County officials approve new logo
Symbol will replace 16 others used by agencies
Bucolic horse farms, world-renowned underground springs and brilliant sunshine.
The County Commission unanimously approved the new seal at its meeting Tuesday. The goal was to replace 16 different symbols used by various county agencies, Public Information manager Heather Danenhower told the commission.
The new, four-color design features a pair of horses standing alongside what appears to be a river, with a tree on the opposite bank and the sun and its rays serving as the backdrop.
Danenhower said at the meeting the water represents the county’s springs. Both Rainbow and Silver springs, two of the largest in the state, have spawned rivers that feed other tributaries.
Previously, the county’s main logo displayed the silhouette of Marion County and its place on a map of Florida and the sun’s rays.
Almost all of the other seals that were replaced Tuesday incorporated that basic design to some degree.
Most of those also sported the county’s “The Kingdom of the Sun” motto, which is absent from the new symbol.
Instead the words “Board of County Commissioners” appear above the logo, with “Marion County Florida” and an individual department’s name beneath.
The logo also attempts to demonstrate that the community is “more than just a sun setting in the west” and wasn’t just a “blip” on the map of the Sunshine State, Danenhower told the board.
Danenhower added that the change, rooted in the branding initiative found in County Administrator Lee Niblock’s “Doing More with Less” strategic plan, was to establish “one logo, one message, one identity.”
In his plan, Niblock wrote, “It is essential that Marion County present itself as a unified organization that delivers solid, consistent messages to the community it serves. Therefore, branding of Marion County must be addressed as an element for improvement.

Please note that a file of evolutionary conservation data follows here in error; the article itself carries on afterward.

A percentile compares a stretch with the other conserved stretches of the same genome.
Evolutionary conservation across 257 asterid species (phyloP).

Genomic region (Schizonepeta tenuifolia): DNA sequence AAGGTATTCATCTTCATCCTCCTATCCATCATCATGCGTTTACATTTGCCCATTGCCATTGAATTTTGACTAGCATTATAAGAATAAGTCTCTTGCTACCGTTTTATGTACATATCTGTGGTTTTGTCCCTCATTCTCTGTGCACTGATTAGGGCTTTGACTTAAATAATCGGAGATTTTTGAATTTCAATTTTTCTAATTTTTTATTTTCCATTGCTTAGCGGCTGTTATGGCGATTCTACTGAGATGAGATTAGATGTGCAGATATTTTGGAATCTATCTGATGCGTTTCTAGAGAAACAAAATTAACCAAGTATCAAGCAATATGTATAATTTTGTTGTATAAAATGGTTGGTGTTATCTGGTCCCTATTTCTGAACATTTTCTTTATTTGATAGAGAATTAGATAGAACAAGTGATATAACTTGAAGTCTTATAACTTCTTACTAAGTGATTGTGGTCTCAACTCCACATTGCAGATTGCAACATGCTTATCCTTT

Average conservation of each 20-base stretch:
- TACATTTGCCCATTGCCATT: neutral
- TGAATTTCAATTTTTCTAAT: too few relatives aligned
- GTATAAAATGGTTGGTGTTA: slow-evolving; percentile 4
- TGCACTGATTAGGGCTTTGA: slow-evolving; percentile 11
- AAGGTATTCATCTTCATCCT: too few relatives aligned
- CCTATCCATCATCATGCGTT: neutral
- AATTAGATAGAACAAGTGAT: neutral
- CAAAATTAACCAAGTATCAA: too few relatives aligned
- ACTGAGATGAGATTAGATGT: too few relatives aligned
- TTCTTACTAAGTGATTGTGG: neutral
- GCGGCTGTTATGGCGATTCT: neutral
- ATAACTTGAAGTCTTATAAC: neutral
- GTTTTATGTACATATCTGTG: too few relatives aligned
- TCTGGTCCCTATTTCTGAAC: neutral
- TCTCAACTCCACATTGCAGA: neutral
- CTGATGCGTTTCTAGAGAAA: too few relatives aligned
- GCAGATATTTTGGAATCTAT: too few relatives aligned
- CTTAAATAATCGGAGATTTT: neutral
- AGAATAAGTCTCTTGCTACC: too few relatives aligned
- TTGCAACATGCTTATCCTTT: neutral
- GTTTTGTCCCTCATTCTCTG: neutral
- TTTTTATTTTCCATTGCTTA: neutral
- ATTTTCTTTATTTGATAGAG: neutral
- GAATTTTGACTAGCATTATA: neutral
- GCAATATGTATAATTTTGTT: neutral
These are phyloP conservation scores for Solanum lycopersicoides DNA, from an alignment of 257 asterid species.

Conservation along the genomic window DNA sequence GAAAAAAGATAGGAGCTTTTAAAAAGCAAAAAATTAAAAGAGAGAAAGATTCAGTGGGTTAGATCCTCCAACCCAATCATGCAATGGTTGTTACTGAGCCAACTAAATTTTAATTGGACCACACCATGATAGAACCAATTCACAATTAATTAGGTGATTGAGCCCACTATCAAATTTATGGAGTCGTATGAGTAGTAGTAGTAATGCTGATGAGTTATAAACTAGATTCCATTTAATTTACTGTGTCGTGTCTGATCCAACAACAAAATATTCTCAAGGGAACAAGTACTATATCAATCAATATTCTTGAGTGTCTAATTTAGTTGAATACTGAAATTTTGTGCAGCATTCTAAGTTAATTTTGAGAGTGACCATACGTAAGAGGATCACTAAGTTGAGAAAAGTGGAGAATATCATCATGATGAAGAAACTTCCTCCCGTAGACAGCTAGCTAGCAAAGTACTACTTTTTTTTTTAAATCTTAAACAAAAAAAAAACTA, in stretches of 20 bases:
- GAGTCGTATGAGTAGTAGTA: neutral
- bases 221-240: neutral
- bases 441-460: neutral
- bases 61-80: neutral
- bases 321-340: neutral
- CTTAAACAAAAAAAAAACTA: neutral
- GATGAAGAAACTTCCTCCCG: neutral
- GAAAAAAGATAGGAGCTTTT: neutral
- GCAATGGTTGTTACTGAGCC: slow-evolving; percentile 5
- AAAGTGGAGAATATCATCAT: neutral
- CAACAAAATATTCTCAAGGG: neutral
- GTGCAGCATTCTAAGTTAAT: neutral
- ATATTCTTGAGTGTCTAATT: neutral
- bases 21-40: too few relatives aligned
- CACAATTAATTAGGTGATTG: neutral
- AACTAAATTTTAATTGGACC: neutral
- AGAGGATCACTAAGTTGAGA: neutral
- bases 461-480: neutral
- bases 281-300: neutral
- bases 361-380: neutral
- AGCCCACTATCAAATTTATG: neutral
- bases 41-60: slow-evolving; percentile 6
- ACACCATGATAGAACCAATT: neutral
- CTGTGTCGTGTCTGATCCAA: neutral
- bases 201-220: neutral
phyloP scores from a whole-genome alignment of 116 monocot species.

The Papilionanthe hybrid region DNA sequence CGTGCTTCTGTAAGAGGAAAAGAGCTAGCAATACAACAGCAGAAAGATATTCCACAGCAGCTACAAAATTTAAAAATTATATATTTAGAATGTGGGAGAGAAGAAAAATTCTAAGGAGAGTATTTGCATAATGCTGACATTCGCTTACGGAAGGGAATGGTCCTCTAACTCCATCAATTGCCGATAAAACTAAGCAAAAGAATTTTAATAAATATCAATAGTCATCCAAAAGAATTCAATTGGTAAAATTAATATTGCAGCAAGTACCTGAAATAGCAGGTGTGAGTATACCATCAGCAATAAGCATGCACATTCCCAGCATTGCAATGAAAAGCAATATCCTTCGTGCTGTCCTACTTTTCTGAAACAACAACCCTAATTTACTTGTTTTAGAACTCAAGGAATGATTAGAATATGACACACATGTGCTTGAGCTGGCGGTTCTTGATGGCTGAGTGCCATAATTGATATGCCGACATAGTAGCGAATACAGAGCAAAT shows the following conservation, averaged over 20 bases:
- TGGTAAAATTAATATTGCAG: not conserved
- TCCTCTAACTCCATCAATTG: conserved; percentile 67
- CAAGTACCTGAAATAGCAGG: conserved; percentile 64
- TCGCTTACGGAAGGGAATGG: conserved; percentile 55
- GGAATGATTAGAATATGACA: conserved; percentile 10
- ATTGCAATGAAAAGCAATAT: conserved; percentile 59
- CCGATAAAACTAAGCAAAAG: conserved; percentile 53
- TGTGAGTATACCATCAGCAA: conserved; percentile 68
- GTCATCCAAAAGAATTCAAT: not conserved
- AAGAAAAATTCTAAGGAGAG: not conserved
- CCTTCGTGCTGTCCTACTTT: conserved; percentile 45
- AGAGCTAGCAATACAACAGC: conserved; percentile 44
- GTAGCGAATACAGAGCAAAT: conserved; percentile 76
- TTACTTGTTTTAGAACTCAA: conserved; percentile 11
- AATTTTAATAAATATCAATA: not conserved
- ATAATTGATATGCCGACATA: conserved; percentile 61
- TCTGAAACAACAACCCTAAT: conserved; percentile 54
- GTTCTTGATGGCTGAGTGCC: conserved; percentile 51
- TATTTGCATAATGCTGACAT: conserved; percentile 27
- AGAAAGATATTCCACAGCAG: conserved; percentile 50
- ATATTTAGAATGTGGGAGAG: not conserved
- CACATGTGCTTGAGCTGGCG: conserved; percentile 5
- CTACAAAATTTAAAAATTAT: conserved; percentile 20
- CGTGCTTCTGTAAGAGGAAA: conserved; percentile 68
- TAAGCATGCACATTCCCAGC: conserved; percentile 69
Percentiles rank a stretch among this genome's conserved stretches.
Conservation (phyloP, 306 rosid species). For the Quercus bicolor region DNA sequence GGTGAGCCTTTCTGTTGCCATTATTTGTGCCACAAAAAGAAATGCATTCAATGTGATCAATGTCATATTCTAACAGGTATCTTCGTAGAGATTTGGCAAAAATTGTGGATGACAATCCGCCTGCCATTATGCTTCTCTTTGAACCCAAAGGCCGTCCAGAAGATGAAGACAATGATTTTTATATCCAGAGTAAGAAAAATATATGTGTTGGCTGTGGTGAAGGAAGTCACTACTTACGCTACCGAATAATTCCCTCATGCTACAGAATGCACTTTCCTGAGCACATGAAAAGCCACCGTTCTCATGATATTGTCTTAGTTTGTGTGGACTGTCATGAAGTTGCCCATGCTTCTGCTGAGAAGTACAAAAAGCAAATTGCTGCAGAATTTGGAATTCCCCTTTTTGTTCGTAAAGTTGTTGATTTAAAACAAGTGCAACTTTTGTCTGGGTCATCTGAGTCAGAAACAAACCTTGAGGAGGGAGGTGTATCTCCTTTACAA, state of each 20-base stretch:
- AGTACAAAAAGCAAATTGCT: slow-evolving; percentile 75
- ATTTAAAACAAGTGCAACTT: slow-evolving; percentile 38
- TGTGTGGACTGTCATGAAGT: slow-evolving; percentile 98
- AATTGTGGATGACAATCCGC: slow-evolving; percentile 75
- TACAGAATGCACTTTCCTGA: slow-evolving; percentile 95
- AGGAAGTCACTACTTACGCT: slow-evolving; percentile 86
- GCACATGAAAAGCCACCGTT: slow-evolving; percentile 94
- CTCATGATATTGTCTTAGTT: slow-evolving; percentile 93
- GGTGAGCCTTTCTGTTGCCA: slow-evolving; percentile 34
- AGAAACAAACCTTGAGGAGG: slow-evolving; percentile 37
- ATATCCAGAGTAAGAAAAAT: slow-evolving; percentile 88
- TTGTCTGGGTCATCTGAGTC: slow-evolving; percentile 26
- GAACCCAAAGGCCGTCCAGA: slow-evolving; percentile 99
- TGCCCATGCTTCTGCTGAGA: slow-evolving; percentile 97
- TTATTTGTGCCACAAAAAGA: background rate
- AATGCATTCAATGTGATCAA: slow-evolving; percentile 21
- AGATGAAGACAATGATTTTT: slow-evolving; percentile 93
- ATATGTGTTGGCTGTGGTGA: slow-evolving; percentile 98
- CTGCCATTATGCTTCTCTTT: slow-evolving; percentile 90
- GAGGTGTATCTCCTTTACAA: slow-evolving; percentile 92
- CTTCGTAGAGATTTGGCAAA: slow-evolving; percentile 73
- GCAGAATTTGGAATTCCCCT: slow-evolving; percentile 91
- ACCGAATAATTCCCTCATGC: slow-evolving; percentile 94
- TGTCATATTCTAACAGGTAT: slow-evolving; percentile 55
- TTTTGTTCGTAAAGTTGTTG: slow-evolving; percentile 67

“From business cards to official publications to employee uniforms and the Web site,” he added, “the message must be clear and consistent across the board.”
Danenhower said in an e-mail on Wednesday that she had worked on this project on and off since July.
Four other staffers had input into it, as did others outside county government.
Danenhower said she twice met with department directors about the new logo, and gathered feedback from the Ocala chapter of the Florida Public Relations Association, the local Air Force Association group, the chairmen of the county’s advisory boards and even a Sumter County public safety organization.
Marion County’s new logo will be affixed to new business cards, letterhead, envelopes, note cards and note pads.
Those items, however, will not display the symbol until existing supplies are exhausted, Danenhower said.
She expected it to take three to five years before the new symbol was the symbol for the county.
Based on bid information it has received, the county expects to save $6,554 a year initially on its office supplies by having just one logo, once the new design comes online.
A local graphic designer was paid $1,912 to develop the new look.
In addition to the savings, which are expected to grow over time, the new look will minimize redundancy and reduce inconsistency, Danenhower added.
Danenhower also thinks this process will provide better customer service and help people to more easily identify Marion County as a provider of services.
The county does not plan to put the new design on county flags or replace the large icon that hangs behind the board in the commission auditorium, she said. The county fire department’s logo was the only one untouched by the makeover.
Danenhower explained that the Maltese Cross, a traditional symbol of the fire service, was retained to honor that history.